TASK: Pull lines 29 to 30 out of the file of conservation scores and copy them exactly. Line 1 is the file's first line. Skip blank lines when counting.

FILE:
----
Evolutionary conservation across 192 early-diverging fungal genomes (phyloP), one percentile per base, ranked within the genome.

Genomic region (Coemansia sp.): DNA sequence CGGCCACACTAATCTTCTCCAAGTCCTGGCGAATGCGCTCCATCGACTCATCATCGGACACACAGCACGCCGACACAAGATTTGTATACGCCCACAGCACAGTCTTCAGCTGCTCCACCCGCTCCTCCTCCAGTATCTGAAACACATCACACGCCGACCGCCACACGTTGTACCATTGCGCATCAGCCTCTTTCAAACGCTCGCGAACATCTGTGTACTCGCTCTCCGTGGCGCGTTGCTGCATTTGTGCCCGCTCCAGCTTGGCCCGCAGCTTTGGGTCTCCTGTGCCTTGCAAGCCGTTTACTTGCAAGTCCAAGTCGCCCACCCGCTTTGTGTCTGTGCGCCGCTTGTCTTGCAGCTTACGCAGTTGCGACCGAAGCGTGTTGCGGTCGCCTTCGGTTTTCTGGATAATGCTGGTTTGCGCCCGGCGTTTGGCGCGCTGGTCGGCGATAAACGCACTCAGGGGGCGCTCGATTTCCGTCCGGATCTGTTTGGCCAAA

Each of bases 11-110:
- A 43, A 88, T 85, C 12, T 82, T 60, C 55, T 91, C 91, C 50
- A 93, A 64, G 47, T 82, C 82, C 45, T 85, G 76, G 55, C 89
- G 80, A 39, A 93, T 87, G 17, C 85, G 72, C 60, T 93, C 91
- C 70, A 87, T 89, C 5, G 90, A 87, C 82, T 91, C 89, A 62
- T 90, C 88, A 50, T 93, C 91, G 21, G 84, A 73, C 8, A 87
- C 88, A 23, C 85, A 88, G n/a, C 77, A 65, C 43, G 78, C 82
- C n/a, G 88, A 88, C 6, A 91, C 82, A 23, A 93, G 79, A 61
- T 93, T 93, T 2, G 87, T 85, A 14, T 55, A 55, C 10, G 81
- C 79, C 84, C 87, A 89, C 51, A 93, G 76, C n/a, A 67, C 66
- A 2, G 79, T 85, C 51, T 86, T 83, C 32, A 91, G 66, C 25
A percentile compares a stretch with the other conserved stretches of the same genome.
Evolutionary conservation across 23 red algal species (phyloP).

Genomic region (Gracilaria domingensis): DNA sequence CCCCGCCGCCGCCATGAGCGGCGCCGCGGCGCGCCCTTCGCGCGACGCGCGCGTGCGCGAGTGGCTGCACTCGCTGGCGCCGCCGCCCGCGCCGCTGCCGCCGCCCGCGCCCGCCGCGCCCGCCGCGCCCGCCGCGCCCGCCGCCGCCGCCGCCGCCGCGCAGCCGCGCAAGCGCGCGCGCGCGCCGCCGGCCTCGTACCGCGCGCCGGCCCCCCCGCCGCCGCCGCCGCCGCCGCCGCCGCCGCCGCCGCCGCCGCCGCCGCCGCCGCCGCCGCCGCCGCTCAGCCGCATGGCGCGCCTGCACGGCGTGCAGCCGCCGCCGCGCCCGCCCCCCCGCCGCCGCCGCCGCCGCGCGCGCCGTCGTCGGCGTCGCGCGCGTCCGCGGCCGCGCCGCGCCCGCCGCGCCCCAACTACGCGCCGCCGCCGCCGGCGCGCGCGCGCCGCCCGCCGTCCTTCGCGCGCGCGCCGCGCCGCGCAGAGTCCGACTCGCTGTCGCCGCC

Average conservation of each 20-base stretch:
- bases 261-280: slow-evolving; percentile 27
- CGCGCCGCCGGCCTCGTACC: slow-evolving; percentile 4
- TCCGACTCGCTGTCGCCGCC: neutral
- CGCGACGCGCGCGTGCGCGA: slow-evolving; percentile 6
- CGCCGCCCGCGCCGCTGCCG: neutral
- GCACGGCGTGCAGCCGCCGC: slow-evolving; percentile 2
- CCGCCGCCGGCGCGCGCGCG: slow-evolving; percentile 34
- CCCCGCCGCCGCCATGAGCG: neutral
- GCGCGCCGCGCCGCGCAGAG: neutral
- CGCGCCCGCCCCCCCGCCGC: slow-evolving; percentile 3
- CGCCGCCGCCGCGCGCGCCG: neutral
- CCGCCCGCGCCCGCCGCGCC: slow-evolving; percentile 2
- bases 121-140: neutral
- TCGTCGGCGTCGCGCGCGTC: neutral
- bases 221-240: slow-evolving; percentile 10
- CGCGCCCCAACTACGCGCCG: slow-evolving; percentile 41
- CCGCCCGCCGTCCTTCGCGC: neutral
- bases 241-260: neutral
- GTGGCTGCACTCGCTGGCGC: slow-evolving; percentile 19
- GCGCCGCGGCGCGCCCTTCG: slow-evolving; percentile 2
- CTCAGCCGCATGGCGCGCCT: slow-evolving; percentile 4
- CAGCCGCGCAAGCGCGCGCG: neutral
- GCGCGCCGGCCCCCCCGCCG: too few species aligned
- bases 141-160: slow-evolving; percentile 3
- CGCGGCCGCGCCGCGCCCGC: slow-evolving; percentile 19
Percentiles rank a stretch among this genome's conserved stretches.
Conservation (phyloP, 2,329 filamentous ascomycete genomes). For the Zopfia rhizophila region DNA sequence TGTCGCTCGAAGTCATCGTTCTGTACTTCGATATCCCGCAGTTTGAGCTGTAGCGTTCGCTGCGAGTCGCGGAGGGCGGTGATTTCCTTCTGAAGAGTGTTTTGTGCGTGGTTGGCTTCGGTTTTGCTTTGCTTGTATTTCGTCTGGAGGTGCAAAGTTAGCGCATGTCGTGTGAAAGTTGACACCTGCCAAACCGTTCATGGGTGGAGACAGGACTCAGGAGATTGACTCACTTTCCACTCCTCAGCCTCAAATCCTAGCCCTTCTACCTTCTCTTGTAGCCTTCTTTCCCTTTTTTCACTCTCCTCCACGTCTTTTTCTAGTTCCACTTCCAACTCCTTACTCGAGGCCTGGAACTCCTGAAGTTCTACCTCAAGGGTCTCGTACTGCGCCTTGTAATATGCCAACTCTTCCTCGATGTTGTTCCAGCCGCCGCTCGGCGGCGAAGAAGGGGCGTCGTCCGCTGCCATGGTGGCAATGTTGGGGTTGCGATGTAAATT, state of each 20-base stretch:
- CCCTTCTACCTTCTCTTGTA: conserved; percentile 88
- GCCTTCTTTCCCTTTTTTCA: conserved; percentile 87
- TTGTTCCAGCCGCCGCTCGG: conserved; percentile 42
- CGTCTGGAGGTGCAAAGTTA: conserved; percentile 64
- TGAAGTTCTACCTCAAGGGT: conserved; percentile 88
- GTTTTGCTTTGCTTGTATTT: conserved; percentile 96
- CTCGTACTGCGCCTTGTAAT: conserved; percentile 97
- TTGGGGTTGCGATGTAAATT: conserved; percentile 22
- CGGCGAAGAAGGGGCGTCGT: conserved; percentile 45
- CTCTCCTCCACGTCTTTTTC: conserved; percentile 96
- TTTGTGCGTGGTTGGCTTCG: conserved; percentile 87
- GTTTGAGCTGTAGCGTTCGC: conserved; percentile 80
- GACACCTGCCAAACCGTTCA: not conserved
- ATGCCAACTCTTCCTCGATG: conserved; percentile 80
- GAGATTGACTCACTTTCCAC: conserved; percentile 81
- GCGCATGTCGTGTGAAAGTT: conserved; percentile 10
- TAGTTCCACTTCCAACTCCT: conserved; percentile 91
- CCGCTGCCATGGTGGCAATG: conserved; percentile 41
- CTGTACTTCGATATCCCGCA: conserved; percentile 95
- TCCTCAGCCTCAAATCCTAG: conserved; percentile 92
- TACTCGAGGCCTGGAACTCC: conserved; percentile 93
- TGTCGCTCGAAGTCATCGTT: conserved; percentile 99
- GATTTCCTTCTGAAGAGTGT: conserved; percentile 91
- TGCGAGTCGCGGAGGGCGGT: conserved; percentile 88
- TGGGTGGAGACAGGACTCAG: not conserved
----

- CCGCCCGCGCCCGCCGCGCC: slow-evolving; percentile 2
- bases 121-140: neutral